Book Readings


TESTIMONIALS (Click to see more)

"Your presentation was wonderfully enriched with a variety of representations to help children grasp the process and person behind making a book... I like how you picked out the children who were inattentive and asked them to participate, engaging their interest and redirecting their behavior. Thank you for everything." -- Emilymae Herrick, Terri's Treehouse

Click to see larger image. Bob reading to a class

High school program

Grade School Program

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Handing Out Bookmarks


#1 Book Readings for Kindergarten Classes, Child Care Centers, Children's Museums, Head Start Programs, and Libraries

This presentation involves reading my book What Is It? Birds to children between the ages of two and seven years.

The reading rug.
I have developed a reading rug that is very colorful. It includes the artwork from my book. I introduce this reading rug to the children as a very special rug. I ask them if they would like to see it and then pull the ribbon to release the rug as it drops to the floor, rolling open. I tell the children in order for them to hear me read they have to sit on the rug. I ask them for their help, and tell them when I say, "here comes the clue," they have to be very, very quiet so the person sitting next to them can hear me read.

My artwork and the book.
I start by placing my original painting on an easel for viewing. This painting pertains to the first bird in the book. It is a close-up of the bird's eye. I ask the children what kind of bird they think it might be. After I give them some time to express themselves, the true test now comes. I say the words, "here comes the clue." As soon as it's quiet, I begin to read the riddle or clue, then press the button so they can hear the sound of the bird. After we discuss how they feel about the sound of the bird, I then turn the page, revealing the answer. Because of this age group, I find that the attention span may not be ready to read further on with this first subject. So I then open the flap on the page that reveals a hidden image. The image that is revealed is a reproduction of the artwork that I first displayed on the easel. I then move on to the next subject repeating the same. During this time we may talk about how the birds look, where they live, and how they sound. I allow the children to come up and push the buttons, or open the flaps. I feel that it is important to get them involved and I encourage them to participate.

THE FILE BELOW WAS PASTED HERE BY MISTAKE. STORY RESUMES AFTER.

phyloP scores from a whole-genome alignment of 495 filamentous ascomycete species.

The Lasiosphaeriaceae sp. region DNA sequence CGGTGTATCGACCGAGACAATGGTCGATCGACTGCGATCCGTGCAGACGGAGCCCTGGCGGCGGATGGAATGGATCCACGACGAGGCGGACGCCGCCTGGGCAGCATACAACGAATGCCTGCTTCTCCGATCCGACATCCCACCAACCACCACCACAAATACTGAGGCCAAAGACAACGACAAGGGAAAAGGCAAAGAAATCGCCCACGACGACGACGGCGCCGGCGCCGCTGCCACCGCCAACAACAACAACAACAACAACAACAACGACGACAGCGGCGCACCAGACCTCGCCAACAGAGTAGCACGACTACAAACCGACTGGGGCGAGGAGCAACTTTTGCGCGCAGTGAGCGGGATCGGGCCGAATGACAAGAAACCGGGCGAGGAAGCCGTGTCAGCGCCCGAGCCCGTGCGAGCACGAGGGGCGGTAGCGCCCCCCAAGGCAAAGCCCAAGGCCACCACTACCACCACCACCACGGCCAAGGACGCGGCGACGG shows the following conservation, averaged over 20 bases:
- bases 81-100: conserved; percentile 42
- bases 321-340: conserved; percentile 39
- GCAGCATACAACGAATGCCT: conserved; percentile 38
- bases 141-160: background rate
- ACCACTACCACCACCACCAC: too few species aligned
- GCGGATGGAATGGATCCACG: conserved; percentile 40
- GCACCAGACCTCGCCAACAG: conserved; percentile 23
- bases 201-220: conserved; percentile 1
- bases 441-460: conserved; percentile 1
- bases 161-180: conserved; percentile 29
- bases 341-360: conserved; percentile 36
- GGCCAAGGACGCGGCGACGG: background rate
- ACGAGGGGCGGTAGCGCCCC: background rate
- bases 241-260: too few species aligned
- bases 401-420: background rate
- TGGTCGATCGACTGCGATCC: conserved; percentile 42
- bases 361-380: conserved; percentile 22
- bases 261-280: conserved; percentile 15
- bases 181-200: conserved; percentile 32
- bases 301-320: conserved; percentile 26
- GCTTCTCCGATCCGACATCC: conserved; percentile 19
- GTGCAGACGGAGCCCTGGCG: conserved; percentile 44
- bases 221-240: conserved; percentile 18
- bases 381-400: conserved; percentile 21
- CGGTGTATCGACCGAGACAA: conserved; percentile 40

The finish.
When I'm finished reading the book, I hand out bookmarks with colored tassels and images of all the eyes from the book on them. I like to leave something behind for the children to remember their experience. This program lasts no more than 45 minutes and parents are welcome.

I do ask that the participating teachers give me a critique in writing. This helps me better myself as a speaker, and lets me know if I have fulfilled their needs.

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Reading Rug

Merrill Head Start